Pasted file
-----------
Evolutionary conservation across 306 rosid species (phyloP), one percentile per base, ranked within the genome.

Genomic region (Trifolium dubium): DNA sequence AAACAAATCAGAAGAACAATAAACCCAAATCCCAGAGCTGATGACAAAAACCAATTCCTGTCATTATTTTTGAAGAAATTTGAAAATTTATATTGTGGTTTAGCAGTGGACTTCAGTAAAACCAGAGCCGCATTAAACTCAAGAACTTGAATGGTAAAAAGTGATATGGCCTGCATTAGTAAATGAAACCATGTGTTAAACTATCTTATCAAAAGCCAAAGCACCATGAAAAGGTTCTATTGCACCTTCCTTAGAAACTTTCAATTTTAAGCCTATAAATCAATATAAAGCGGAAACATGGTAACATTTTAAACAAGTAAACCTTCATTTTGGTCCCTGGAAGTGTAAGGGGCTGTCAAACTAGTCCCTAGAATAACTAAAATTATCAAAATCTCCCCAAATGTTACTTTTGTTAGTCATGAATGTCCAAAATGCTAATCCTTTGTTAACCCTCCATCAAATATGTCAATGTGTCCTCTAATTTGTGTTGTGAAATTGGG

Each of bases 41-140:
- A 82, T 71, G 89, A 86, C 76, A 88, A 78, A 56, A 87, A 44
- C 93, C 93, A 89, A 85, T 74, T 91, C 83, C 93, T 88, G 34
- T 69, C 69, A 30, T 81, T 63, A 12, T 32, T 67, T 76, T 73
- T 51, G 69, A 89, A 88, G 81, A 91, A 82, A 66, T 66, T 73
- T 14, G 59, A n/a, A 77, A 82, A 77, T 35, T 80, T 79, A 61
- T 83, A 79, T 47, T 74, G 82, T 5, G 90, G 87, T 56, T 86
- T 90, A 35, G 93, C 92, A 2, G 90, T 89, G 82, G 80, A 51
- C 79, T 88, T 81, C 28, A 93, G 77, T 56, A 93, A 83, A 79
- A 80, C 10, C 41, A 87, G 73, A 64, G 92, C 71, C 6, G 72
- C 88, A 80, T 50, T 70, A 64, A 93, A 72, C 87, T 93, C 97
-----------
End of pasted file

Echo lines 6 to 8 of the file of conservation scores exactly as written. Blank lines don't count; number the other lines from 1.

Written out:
- T 69, C 69, A 30, T 81, T 63, A 12, T 32, T 67, T 76, T 73
- T 51, G 69, A 89, A 88, G 81, A 91, A 82, A 66, T 66, T 73
- T 14, G 59, A n/a, A 77, A 82, A 77, T 35, T 80, T 79, A 61